Five days before his team opens its regular season, Timberwolves owner Glen Taylor said Friday that coach and president of basketball operations Flip Saunders won’t return this season because of complications resulting from his treatment for cancer.

Diagnosed with Hodgkin’s lymphoma in June, Saunders has been hospitalized since early September.

When asked Friday if he expected Saunders to return to his jobs, Taylor paused and said: “Not this year. I just think his illness, I mean, it’s serious. At this point, if he came back I still think he’d have a hard time to recover all his energy and all that because he has been in the hospital for a long time.”

Shortly after Saunders was hospitalized, the team promoted associate head coach Sam Mitchell to interim head coach and expanded General Manager Milt Newton’s duties. The Wolves announced that Saunders was taking a leave from the team for a period estimated in uncertain terms, other than it would be months rather than weeks.

Doctors treating Saunders called his disease treatable and curable when the Wolves announced his diagnosis in mid-August. At the time, the team said Saunders intended to continue working while he received chemotherapy treatments, which he had completed by the time he was hospitalized in September.

Taylor called the developments “an unbelievable situation we hadn’t anticipated going into this season” and said he talked with the team’s players about Saunders’ condition and his influence on all of them as coach, chief basketball decision-maker and franchise part-owner during a team dinner at Taylor’s Mankato home earlier this month.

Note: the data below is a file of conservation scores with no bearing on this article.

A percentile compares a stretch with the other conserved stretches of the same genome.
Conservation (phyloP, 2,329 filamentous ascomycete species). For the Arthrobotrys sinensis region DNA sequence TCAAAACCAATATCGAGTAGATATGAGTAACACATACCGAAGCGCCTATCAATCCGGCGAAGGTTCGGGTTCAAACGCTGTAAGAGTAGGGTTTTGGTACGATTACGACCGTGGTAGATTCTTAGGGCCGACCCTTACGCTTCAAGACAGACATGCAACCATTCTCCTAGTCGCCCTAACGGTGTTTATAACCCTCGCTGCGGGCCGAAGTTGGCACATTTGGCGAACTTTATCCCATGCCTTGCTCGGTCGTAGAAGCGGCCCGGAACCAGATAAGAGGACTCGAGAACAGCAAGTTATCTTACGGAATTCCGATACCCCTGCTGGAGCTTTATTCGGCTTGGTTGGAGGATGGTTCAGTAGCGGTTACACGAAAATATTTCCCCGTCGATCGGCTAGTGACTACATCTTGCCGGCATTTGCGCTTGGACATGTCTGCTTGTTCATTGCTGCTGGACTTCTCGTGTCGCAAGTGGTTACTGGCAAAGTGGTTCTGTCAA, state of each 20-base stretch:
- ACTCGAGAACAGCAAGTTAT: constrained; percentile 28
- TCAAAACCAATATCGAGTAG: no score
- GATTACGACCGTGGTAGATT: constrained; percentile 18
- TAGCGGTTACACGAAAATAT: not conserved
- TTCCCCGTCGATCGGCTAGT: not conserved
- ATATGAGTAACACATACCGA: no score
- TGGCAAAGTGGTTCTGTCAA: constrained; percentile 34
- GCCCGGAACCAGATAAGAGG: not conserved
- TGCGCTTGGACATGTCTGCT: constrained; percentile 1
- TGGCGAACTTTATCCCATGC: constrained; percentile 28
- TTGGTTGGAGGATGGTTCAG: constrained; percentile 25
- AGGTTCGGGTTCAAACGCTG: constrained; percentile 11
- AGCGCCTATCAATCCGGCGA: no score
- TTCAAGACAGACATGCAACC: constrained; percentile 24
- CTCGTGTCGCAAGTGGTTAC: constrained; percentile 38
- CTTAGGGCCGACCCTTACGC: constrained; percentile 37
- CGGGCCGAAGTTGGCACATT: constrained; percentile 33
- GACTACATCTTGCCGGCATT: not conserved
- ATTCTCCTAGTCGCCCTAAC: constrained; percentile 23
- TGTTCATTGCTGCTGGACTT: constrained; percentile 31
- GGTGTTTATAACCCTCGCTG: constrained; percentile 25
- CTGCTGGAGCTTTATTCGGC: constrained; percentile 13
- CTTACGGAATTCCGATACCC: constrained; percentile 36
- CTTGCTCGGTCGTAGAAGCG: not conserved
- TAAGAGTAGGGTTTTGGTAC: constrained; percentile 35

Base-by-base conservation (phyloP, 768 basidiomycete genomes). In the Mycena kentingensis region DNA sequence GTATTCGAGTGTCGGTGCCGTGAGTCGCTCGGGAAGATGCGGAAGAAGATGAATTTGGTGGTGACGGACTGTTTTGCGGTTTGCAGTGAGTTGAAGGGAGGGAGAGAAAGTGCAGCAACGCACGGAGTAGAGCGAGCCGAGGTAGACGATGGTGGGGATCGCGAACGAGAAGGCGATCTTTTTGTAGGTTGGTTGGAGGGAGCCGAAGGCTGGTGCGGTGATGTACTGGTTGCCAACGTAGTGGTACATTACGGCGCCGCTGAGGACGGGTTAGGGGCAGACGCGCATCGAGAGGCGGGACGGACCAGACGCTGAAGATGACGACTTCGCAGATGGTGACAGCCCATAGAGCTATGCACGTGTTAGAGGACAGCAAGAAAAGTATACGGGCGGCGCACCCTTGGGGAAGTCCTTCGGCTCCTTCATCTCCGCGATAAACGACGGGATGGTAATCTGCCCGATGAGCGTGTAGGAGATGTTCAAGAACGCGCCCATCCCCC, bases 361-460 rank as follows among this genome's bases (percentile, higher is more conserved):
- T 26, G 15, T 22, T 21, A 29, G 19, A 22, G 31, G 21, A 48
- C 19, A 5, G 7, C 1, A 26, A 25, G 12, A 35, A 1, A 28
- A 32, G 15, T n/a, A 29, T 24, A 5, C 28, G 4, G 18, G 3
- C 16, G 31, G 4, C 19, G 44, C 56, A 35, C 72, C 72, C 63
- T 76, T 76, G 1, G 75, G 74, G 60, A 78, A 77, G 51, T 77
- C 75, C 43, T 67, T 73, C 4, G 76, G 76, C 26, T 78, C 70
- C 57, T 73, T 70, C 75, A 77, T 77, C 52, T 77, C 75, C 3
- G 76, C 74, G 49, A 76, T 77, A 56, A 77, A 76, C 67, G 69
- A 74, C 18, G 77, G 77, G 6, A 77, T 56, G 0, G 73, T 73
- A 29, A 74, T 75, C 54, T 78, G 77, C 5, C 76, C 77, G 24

“I don’t care how old you get or how experienced you get, these friendships that are in your lives are so important,” said Taylor, who has employed Saunders two different times and known him since shortly after he bought the team in 1994. “They do affect your heart and your mind on a daily basis.”

Taylor said he and Saunders had talked enough throughout the summer that there has been a “blueprint” to follow that includes such things as buying out young forward Anthony Bennett’s contract before training camp began.

Taylor said Newton and Mitchell have the authority going forth to make trades and player personnel decisions in Saunders’ absence.

“We haven’t put anything on hold,” Taylor said. “Milt’s handling it just the way I’d expect him to. He tells me what he thinks, and we talk about things, just the same as I did with Flip. Milt’s just stepped in. Sam has to be his own coach. He won’t do things exactly as Flip does, and I wouldn’t expect him to.”

In September, Taylor told team employees to leave Saunders and his family alone so he could rest and heal. Asked how much he has visited or seen Saunders in these past weeks, Taylor said, “Well, I’m aware of daily what’s going on, that’s the best way to tell you.”